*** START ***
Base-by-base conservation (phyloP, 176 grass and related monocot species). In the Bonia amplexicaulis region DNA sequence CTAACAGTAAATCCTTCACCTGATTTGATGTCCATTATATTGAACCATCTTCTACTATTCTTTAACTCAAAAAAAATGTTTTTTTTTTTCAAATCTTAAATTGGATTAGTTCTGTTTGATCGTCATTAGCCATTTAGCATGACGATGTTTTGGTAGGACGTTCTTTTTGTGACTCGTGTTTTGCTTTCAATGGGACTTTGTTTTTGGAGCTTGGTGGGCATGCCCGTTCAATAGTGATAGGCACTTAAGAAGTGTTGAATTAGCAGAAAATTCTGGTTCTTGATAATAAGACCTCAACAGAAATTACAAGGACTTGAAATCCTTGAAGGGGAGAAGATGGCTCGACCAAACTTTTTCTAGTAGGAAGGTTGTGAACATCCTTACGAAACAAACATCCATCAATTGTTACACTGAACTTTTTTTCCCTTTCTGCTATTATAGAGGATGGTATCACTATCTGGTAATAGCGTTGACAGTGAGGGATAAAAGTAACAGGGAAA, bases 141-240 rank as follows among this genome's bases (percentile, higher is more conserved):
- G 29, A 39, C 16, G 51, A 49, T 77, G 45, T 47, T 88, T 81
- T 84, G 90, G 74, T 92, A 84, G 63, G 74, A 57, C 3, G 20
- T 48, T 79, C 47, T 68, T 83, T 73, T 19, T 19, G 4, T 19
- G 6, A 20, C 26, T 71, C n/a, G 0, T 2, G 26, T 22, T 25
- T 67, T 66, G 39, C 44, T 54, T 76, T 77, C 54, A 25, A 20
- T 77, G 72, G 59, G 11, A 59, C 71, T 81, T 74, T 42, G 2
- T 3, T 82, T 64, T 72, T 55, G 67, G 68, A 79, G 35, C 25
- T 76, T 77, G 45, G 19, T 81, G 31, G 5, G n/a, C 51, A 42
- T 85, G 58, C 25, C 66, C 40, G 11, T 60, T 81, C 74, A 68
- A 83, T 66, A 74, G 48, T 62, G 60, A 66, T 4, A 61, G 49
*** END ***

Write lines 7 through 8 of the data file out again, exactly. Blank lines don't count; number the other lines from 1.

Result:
- T 77, G 72, G 59, G 11, A 59, C 71, T 81, T 74, T 42, G 2
- T 3, T 82, T 64, T 72, T 55, G 67, G 68, A 79, G 35, C 25